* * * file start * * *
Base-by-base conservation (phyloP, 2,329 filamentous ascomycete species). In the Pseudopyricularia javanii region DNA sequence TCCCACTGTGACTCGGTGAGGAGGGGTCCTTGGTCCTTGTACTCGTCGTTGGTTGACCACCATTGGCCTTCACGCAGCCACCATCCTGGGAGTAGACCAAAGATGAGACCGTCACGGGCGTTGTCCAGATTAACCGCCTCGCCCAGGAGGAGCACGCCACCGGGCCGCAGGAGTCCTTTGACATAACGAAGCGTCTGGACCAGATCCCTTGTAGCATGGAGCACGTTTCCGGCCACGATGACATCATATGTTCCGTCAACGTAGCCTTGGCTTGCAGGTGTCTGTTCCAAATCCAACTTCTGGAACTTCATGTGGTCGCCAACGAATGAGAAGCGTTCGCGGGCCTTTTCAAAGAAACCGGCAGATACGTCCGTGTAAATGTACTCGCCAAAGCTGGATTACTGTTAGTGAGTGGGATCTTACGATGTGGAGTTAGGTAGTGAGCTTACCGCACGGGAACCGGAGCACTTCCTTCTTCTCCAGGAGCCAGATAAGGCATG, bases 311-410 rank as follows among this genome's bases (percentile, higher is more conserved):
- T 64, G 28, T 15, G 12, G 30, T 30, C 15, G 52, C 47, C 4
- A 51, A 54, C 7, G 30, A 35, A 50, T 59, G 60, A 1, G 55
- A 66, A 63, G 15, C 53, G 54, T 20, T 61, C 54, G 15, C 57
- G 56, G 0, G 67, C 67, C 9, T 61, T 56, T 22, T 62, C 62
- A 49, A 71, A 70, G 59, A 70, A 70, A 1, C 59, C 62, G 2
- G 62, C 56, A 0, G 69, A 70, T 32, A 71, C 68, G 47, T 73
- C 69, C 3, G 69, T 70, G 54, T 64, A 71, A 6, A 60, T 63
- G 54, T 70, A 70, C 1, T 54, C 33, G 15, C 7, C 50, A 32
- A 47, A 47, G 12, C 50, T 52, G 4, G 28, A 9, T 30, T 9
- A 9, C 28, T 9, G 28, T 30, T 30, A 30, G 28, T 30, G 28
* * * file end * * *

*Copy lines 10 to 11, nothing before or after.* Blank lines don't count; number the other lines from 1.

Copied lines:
- A 47, A 47, G 12, C 50, T 52, G 4, G 28, A 9, T 30, T 9
- A 9, C 28, T 9, G 28, T 30, T 30, A 30, G 28, T 30, G 28